Other of the references on the STT page related to annoyance more than health. I don't think anyone is claiming that wind turbines don't annoy anybody. People who start with negative perceptions of wind turbines are usually the ones who are annoyed by them, those who have positive outlooks on wind power (me for one) find the sound quite pleasant. Of course people who start off with very negative views are even alloyed by the site of wind turbines.
Yet other references on the STT page merely discussed the sound produced by wind turbines.
With much less time to prepare, a group of pro-renewable people organised a much more successful pro-wind, pro-renewables rally for the same time and the other side of Lake Burley-Griffin.
The Jones-STT rally 'crowd' is shown in the photo at the right. As can be seen, a large proportion of those who attended were from the media. A part of the crowd at the pro-renewables rally, estimated at from 500 to 1000, is in the photo below.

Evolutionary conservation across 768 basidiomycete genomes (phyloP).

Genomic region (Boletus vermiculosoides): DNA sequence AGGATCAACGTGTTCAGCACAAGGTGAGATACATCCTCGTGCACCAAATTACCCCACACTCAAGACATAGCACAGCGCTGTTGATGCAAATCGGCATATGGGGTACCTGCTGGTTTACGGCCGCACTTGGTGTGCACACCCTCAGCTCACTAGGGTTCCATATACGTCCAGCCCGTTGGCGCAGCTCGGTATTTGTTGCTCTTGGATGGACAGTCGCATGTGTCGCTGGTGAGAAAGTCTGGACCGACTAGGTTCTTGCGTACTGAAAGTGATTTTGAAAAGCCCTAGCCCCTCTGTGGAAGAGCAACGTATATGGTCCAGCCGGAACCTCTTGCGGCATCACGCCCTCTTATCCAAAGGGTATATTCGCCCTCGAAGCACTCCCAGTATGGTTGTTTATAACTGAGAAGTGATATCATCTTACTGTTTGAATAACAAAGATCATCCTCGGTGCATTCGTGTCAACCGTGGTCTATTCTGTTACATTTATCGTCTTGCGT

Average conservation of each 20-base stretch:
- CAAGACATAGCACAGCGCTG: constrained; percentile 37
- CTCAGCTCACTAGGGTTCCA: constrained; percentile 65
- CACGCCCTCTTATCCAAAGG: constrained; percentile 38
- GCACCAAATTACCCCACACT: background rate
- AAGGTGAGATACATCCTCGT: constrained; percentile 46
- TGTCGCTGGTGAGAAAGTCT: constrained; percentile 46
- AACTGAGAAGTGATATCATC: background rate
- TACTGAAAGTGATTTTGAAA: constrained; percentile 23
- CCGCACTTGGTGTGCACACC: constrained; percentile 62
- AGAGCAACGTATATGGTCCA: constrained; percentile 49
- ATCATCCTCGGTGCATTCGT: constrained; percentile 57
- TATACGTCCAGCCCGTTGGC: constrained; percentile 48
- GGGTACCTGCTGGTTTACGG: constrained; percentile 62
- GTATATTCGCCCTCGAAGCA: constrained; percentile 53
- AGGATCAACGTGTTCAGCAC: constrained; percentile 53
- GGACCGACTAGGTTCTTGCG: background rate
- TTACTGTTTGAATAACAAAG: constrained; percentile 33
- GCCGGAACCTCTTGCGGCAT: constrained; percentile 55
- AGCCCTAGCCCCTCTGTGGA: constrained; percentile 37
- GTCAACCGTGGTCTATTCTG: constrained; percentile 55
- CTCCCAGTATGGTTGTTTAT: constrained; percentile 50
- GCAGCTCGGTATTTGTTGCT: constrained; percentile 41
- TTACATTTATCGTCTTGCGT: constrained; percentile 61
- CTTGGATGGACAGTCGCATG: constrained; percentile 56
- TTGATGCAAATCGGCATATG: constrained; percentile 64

On the day, there were far more people at the pro-renewable rally than at the anti-wind rally.
"The number of cases involving turbines collapsing, self immolating or throwing their blades to the four winds (aka "component liberation") has become so common..."Of the several hundred thousand wind turbines around the world, how many did STT find had 'collapsed or cumbusted'? Hundreds? thousands? No, they discussed four.
In Australia wind turbines have clocked up about 6000 turbine-years of operation. How many have 'collapsed or cumbusted'? None have collapsed, two have caught fire. Another one caught fire during construction.